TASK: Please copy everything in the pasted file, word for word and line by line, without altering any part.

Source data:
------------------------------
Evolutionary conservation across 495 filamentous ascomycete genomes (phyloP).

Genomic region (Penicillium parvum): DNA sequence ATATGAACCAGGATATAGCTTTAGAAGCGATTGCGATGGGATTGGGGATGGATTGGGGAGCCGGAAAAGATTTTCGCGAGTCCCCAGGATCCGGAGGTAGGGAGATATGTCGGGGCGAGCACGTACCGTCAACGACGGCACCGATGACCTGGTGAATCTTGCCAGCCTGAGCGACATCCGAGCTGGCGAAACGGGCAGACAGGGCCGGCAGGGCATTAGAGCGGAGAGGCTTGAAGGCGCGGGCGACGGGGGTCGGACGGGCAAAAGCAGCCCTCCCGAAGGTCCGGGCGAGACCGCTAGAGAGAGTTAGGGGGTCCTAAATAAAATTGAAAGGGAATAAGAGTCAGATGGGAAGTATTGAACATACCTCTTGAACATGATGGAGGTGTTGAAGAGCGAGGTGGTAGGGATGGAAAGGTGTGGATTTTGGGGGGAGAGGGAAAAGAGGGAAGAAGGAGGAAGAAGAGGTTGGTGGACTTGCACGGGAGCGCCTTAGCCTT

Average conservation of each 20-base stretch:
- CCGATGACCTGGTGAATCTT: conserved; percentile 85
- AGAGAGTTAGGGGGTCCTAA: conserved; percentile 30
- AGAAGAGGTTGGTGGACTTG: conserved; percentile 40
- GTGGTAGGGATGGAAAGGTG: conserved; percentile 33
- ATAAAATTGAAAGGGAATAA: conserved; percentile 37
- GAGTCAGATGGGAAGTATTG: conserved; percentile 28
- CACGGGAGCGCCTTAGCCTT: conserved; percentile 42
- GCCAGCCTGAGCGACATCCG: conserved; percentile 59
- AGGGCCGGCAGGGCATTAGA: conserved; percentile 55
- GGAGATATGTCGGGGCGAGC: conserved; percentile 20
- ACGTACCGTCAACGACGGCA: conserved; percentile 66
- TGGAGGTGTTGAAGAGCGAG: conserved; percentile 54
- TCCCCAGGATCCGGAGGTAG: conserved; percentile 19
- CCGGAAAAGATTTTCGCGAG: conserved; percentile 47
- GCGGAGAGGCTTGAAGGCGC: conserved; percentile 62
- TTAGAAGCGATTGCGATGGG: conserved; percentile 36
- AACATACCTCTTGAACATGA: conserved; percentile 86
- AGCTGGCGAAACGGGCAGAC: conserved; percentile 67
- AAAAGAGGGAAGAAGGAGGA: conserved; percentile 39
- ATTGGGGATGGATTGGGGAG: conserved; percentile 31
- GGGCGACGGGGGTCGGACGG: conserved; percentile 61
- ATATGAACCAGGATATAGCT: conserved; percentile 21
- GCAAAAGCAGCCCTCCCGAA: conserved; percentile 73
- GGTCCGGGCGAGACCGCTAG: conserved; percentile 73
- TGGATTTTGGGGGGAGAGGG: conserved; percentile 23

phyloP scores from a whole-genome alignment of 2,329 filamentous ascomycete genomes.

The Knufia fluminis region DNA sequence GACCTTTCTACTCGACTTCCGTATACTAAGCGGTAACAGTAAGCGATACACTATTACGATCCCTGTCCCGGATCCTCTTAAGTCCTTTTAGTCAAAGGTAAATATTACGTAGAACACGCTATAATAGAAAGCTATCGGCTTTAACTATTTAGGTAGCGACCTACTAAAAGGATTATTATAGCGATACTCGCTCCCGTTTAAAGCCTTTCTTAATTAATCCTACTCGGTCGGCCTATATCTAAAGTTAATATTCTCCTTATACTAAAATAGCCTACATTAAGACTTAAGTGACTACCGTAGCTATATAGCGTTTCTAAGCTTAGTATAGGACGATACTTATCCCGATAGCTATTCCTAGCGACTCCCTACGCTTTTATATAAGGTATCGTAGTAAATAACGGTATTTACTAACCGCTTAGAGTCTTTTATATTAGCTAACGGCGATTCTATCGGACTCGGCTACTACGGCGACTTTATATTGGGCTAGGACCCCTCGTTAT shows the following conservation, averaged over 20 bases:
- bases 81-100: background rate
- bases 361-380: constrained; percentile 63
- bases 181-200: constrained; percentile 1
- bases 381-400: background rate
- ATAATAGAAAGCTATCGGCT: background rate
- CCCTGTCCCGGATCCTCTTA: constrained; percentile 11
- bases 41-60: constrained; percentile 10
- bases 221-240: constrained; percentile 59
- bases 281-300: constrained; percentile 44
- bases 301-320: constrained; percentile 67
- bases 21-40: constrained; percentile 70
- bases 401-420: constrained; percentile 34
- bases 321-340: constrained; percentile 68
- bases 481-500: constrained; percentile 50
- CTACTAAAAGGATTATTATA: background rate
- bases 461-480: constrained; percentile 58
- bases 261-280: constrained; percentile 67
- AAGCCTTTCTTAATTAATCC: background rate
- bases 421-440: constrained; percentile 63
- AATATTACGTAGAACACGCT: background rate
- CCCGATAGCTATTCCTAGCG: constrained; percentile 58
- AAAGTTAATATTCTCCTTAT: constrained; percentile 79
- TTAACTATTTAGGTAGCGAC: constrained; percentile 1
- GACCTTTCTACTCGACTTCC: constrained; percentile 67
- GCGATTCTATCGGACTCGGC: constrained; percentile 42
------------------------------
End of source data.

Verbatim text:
Evolutionary conservation across 495 filamentous ascomycete genomes (phyloP).

Genomic region (Penicillium parvum): DNA sequence ATATGAACCAGGATATAGCTTTAGAAGCGATTGCGATGGGATTGGGGATGGATTGGGGAGCCGGAAAAGATTTTCGCGAGTCCCCAGGATCCGGAGGTAGGGAGATATGTCGGGGCGAGCACGTACCGTCAACGACGGCACCGATGACCTGGTGAATCTTGCCAGCCTGAGCGACATCCGAGCTGGCGAAACGGGCAGACAGGGCCGGCAGGGCATTAGAGCGGAGAGGCTTGAAGGCGCGGGCGACGGGGGTCGGACGGGCAAAAGCAGCCCTCCCGAAGGTCCGGGCGAGACCGCTAGAGAGAGTTAGGGGGTCCTAAATAAAATTGAAAGGGAATAAGAGTCAGATGGGAAGTATTGAACATACCTCTTGAACATGATGGAGGTGTTGAAGAGCGAGGTGGTAGGGATGGAAAGGTGTGGATTTTGGGGGGAGAGGGAAAAGAGGGAAGAAGGAGGAAGAAGAGGTTGGTGGACTTGCACGGGAGCGCCTTAGCCTT

Average conservation of each 20-base stretch:
- CCGATGACCTGGTGAATCTT: conserved; percentile 85
- AGAGAGTTAGGGGGTCCTAA: conserved; percentile 30
- AGAAGAGGTTGGTGGACTTG: conserved; percentile 40
- GTGGTAGGGATGGAAAGGTG: conserved; percentile 33
- ATAAAATTGAAAGGGAATAA: conserved; percentile 37
- GAGTCAGATGGGAAGTATTG: conserved; percentile 28
- CACGGGAGCGCCTTAGCCTT: conserved; percentile 42
- GCCAGCCTGAGCGACATCCG: conserved; percentile 59
- AGGGCCGGCAGGGCATTAGA: conserved; percentile 55
- GGAGATATGTCGGGGCGAGC: conserved; percentile 20
- ACGTACCGTCAACGACGGCA: conserved; percentile 66
- TGGAGGTGTTGAAGAGCGAG: conserved; percentile 54
- TCCCCAGGATCCGGAGGTAG: conserved; percentile 19
- CCGGAAAAGATTTTCGCGAG: conserved; percentile 47
- GCGGAGAGGCTTGAAGGCGC: conserved; percentile 62
- TTAGAAGCGATTGCGATGGG: conserved; percentile 36
- AACATACCTCTTGAACATGA: conserved; percentile 86
- AGCTGGCGAAACGGGCAGAC: conserved; percentile 67
- AAAAGAGGGAAGAAGGAGGA: conserved; percentile 39
- ATTGGGGATGGATTGGGGAG: conserved; percentile 31
- GGGCGACGGGGGTCGGACGG: conserved; percentile 61
- ATATGAACCAGGATATAGCT: conserved; percentile 21
- GCAAAAGCAGCCCTCCCGAA: conserved; percentile 73
- GGTCCGGGCGAGACCGCTAG: conserved; percentile 73
- TGGATTTTGGGGGGAGAGGG: conserved; percentile 23

phyloP scores from a whole-genome alignment of 2,329 filamentous ascomycete genomes.

The Knufia fluminis region DNA sequence GACCTTTCTACTCGACTTCCGTATACTAAGCGGTAACAGTAAGCGATACACTATTACGATCCCTGTCCCGGATCCTCTTAAGTCCTTTTAGTCAAAGGTAAATATTACGTAGAACACGCTATAATAGAAAGCTATCGGCTTTAACTATTTAGGTAGCGACCTACTAAAAGGATTATTATAGCGATACTCGCTCCCGTTTAAAGCCTTTCTTAATTAATCCTACTCGGTCGGCCTATATCTAAAGTTAATATTCTCCTTATACTAAAATAGCCTACATTAAGACTTAAGTGACTACCGTAGCTATATAGCGTTTCTAAGCTTAGTATAGGACGATACTTATCCCGATAGCTATTCCTAGCGACTCCCTACGCTTTTATATAAGGTATCGTAGTAAATAACGGTATTTACTAACCGCTTAGAGTCTTTTATATTAGCTAACGGCGATTCTATCGGACTCGGCTACTACGGCGACTTTATATTGGGCTAGGACCCCTCGTTAT shows the following conservation, averaged over 20 bases:
- bases 81-100: background rate
- bases 361-380: constrained; percentile 63
- bases 181-200: constrained; percentile 1
- bases 381-400: background rate
- ATAATAGAAAGCTATCGGCT: background rate
- CCCTGTCCCGGATCCTCTTA: constrained; percentile 11
- bases 41-60: constrained; percentile 10
- bases 221-240: constrained; percentile 59
- bases 281-300: constrained; percentile 44
- bases 301-320: constrained; percentile 67
- bases 21-40: constrained; percentile 70
- bases 401-420: constrained; percentile 34
- bases 321-340: constrained; percentile 68
- bases 481-500: constrained; percentile 50
- CTACTAAAAGGATTATTATA: background rate
- bases 461-480: constrained; percentile 58
- bases 261-280: constrained; percentile 67
- AAGCCTTTCTTAATTAATCC: background rate
- bases 421-440: constrained; percentile 63
- AATATTACGTAGAACACGCT: background rate
- CCCGATAGCTATTCCTAGCG: constrained; percentile 58
- AAAGTTAATATTCTCCTTAT: constrained; percentile 79
- TTAACTATTTAGGTAGCGAC: constrained; percentile 1
- GACCTTTCTACTCGACTTCC: constrained; percentile 67
- GCGATTCTATCGGACTCGGC: constrained; percentile 42